Why Are Some Countries Rich And Others Poor?

Economic growth is an increase in the capacity of an economy to produce goods and services, compared from one period of time to another. It can be measured in nominal or real terms, the latter of which is adjusted for inflation. Traditionally, aggregate economic growth is measured in terms of gross national Product (GNP) or gross domestic product (GDP), although alternative metrics are sometimes used….. Economic growth occurs whenever people take resources and rearrange them in ways that are more valuable. A useful metaphor for production in an economy comes from the kitchen. To create valuable final products, we mix inexpensive ingredients together according to a recipe. The cooking one can do is limited by the supply of ingredients, and most cooking in the economy produces undesirable side effects. If economic growth could be achieved only by doing more and more of the same kind of cooking, we would eventually run out of raw materials and suffer from unacceptable levels of pollution and nuisance. Human history teaches us, however, that economic growth springs from better recipes, not just from more cooking. New recipes generally produce fewer unpleasant side effects and generate more economic value per unit of raw material….

Why are some countries rich and others poor? Why do some countries experience sustained levels of high growth that propel them into the ranks of the rich while others stagnate, seemingly in perpetuity? These are perhaps the most fascinating and important questions in all of economics…. Since the late 1980s, economists have done extensive work on the determinants of economic growth. As yet, however, there are few widely agreed-on results. The lack of consensus is unfortunate because increasing the growth rates of the world’s many poor countries is a primary global policy goal. We do have at least two natural experiments in which a single nation was bisected by very different forms of governments: the two Germanys from the end of World War II to reunification in 1991, and the two Koreas…. Investment is usually the result of forgoing consumption. In a purely agrarian society, early humans had to choose how much grain to eat after the harvest and how much to save for future planting. The latter was investment.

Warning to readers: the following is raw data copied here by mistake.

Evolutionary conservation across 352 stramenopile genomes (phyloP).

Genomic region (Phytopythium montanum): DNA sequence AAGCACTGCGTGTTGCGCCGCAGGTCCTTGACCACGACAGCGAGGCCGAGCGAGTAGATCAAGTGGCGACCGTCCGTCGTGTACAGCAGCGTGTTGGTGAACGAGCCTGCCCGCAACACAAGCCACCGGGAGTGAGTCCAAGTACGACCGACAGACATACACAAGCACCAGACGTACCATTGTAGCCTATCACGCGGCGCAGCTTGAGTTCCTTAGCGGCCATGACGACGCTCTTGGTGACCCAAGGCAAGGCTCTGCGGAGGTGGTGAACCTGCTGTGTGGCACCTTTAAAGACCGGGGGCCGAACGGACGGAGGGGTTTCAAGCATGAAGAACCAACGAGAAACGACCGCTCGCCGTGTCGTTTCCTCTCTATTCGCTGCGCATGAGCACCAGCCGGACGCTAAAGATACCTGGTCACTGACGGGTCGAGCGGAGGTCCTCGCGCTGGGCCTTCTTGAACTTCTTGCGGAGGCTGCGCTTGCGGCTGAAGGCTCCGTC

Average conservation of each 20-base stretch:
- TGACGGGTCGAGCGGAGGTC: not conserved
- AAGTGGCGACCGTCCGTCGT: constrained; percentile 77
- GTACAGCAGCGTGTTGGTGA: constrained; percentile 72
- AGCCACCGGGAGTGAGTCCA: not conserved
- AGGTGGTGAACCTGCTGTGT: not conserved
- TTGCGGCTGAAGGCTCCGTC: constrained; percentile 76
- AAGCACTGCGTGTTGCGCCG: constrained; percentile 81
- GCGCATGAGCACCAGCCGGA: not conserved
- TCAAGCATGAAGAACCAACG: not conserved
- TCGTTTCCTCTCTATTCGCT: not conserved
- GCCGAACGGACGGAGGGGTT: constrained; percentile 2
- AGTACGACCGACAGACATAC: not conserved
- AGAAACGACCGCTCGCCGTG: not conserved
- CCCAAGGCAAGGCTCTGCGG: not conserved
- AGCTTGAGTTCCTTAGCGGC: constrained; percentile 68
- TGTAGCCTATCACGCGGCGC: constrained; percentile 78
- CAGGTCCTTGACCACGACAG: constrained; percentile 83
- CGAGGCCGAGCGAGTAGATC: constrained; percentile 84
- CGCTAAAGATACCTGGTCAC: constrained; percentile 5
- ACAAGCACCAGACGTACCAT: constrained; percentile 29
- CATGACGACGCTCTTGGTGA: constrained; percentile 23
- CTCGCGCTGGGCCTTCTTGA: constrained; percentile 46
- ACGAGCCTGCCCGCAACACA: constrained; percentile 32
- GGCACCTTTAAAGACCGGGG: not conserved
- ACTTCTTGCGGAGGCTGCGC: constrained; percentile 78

In a more modern society, we allocate our productive capacity to producing pure consumer goods such as hamburgers and hot dogs, and investment goods such as semiconductor foundries. If we create one dollar worth of hamburgers today, then our gross national product is higher by one dollar. If we create one dollar worth of semiconductor foundry today, gross national product is higher by one dollar, but it will also be higher next year because the foundry will still produce computer chips long after the hamburger has disappeared. This is how investment leads to economic growth. Without it, human progress would halt…. Kevin Kelly on the Future, Productivity, and the Quality of Life. Kevin Kelly talks with EconTalk host Russ Roberts about measuring productivity in the internet age and recent claims that the U.S. Then the conversation turns to the potential of robots to change the quality of our daily lives.

Paul Romer on Growth, podcast on EconTalk with Paul Romer (subsequently awarded the Nobel Prize). Paul Romer, Stanford University professor and Hoover Institution Senior Fellow talks with EconTalk host Russ Roberts about growth, China, innovation, and the role of human capital. Also discussed are ideas in creating growth, the idea that ideas allow for increasing returns, and intellectual property and how it should be treated. This 75 minute podcast is a wonderful introduction to thinking about what creates and sustains our standard of living in the modern world…. William Easterly of NYU talks about why some nations escape poverty while others do not, why aid almost always fails to create growth, and what can realistically be done to help the poorest people in the world…. Author Gregg Easterbrook talks about the ideas in his latest book, The Progress Paradox: How Life Gets Better While People Feel Worse. How has life changed in America over the last century?